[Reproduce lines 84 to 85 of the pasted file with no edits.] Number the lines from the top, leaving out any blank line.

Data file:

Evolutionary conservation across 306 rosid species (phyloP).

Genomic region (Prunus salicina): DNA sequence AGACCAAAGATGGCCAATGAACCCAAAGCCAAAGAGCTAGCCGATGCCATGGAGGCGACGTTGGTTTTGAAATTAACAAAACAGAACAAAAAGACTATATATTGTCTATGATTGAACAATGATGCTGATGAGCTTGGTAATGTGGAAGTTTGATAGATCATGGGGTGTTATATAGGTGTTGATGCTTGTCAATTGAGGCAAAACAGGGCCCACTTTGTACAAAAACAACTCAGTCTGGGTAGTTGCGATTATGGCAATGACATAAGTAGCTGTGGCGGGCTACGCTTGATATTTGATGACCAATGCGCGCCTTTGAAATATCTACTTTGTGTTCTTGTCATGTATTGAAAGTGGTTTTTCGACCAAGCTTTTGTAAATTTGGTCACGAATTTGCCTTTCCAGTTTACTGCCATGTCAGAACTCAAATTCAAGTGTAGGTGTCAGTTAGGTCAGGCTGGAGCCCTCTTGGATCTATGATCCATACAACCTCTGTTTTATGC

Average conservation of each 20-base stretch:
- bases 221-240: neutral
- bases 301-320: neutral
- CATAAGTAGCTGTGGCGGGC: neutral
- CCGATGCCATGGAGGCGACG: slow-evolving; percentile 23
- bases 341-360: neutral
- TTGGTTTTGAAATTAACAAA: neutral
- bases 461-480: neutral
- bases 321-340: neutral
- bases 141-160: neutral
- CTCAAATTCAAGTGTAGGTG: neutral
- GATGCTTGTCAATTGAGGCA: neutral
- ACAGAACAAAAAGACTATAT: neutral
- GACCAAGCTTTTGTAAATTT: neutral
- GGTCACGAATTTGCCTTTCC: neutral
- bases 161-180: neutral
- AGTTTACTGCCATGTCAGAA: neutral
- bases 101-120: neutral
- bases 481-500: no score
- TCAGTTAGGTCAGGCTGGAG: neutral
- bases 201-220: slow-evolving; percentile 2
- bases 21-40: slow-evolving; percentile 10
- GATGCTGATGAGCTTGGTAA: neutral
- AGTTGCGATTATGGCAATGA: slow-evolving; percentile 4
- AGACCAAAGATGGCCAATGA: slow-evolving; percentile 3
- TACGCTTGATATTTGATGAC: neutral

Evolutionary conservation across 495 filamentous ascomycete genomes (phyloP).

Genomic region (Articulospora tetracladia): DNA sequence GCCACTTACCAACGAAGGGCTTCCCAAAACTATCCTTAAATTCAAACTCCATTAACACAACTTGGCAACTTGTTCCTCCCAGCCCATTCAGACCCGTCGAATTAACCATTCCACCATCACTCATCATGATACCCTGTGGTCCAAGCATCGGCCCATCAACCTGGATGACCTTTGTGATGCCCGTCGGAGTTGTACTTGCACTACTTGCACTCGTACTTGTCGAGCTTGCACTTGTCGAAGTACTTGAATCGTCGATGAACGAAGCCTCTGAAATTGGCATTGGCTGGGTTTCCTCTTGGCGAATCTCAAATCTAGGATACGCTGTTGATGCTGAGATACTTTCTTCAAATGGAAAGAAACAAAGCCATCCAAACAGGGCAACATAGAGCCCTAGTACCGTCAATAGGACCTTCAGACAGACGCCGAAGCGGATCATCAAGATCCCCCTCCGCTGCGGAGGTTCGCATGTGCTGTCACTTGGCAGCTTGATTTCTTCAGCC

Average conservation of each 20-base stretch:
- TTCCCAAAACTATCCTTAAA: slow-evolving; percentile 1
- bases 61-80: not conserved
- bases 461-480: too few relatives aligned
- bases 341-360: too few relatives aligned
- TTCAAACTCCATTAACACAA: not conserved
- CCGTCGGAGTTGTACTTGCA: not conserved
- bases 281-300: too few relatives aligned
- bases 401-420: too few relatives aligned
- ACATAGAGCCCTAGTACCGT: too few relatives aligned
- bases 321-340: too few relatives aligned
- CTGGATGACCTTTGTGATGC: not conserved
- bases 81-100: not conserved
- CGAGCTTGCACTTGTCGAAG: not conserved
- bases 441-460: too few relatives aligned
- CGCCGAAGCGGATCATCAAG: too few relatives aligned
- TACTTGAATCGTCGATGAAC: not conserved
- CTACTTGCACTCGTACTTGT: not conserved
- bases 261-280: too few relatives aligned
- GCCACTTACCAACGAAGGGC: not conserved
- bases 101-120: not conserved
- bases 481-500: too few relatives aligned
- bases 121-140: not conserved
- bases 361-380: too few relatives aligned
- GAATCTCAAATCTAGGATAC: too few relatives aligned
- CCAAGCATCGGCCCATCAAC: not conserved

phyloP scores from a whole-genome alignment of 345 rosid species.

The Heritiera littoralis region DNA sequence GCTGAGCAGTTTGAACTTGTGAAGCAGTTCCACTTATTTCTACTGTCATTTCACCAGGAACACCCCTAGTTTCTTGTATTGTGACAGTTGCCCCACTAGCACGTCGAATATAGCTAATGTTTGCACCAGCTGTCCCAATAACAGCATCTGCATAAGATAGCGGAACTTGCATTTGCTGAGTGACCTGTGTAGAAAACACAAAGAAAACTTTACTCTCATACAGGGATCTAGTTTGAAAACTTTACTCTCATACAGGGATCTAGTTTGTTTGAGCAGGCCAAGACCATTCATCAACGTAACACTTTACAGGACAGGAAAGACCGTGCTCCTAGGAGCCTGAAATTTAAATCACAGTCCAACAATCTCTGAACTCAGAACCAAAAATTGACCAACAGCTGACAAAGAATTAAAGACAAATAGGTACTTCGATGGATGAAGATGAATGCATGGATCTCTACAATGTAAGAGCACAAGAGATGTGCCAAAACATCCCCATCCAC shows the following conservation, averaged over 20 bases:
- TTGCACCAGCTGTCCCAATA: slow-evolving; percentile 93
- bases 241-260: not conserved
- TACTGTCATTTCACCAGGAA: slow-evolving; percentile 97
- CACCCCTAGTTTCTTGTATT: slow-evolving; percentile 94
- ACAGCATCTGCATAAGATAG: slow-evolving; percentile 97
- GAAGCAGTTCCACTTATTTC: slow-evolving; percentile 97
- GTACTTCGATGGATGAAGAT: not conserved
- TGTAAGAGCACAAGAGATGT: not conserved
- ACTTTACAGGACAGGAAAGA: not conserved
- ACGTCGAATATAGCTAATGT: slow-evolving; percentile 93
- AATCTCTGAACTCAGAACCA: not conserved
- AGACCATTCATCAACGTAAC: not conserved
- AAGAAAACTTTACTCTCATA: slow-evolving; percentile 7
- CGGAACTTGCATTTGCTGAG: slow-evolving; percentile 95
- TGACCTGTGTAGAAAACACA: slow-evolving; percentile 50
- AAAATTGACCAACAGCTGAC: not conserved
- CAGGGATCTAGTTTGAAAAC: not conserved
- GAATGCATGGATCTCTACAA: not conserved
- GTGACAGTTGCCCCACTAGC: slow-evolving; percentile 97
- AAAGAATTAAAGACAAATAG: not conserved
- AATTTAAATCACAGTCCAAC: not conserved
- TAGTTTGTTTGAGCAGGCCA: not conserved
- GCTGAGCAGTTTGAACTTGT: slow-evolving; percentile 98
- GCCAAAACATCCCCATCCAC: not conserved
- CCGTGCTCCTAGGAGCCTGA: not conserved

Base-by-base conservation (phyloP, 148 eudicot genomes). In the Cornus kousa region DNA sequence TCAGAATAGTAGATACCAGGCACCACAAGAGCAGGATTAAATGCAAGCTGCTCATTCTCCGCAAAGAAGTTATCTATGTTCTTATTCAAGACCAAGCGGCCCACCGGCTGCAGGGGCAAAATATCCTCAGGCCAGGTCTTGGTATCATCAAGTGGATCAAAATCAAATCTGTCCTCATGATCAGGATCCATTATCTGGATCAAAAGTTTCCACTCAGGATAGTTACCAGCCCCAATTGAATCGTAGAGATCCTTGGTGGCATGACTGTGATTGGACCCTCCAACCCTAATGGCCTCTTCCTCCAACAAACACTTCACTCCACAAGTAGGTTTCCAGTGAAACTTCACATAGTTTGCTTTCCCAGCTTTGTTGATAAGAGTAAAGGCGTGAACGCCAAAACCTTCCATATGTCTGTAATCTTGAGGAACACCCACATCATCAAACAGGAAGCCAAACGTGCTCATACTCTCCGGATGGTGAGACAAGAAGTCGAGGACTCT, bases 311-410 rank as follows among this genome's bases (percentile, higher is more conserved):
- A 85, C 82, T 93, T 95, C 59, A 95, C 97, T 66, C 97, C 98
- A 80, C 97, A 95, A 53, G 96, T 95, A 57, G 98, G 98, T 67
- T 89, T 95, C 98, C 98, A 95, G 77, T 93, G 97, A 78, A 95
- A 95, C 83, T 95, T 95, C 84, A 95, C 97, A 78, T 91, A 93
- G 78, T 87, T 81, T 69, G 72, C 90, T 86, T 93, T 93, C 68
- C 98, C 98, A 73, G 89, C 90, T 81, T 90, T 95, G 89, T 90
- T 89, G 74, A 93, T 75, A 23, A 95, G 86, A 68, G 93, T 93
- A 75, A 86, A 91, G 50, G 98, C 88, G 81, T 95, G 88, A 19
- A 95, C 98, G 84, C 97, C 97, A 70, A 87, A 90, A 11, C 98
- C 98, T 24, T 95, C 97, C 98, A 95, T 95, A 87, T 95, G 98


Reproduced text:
Base-by-base conservation (phyloP, 148 eudicot genomes). In the Cornus kousa region DNA sequence TCAGAATAGTAGATACCAGGCACCACAAGAGCAGGATTAAATGCAAGCTGCTCATTCTCCGCAAAGAAGTTATCTATGTTCTTATTCAAGACCAAGCGGCCCACCGGCTGCAGGGGCAAAATATCCTCAGGCCAGGTCTTGGTATCATCAAGTGGATCAAAATCAAATCTGTCCTCATGATCAGGATCCATTATCTGGATCAAAAGTTTCCACTCAGGATAGTTACCAGCCCCAATTGAATCGTAGAGATCCTTGGTGGCATGACTGTGATTGGACCCTCCAACCCTAATGGCCTCTTCCTCCAACAAACACTTCACTCCACAAGTAGGTTTCCAGTGAAACTTCACATAGTTTGCTTTCCCAGCTTTGTTGATAAGAGTAAAGGCGTGAACGCCAAAACCTTCCATATGTCTGTAATCTTGAGGAACACCCACATCATCAAACAGGAAGCCAAACGTGCTCATACTCTCCGGATGGTGAGACAAGAAGTCGAGGACTCT, bases 311-410 rank as follows among this genome's bases (percentile, higher is more conserved):
- A 85, C 82, T 93, T 95, C 59, A 95, C 97, T 66, C 97, C 98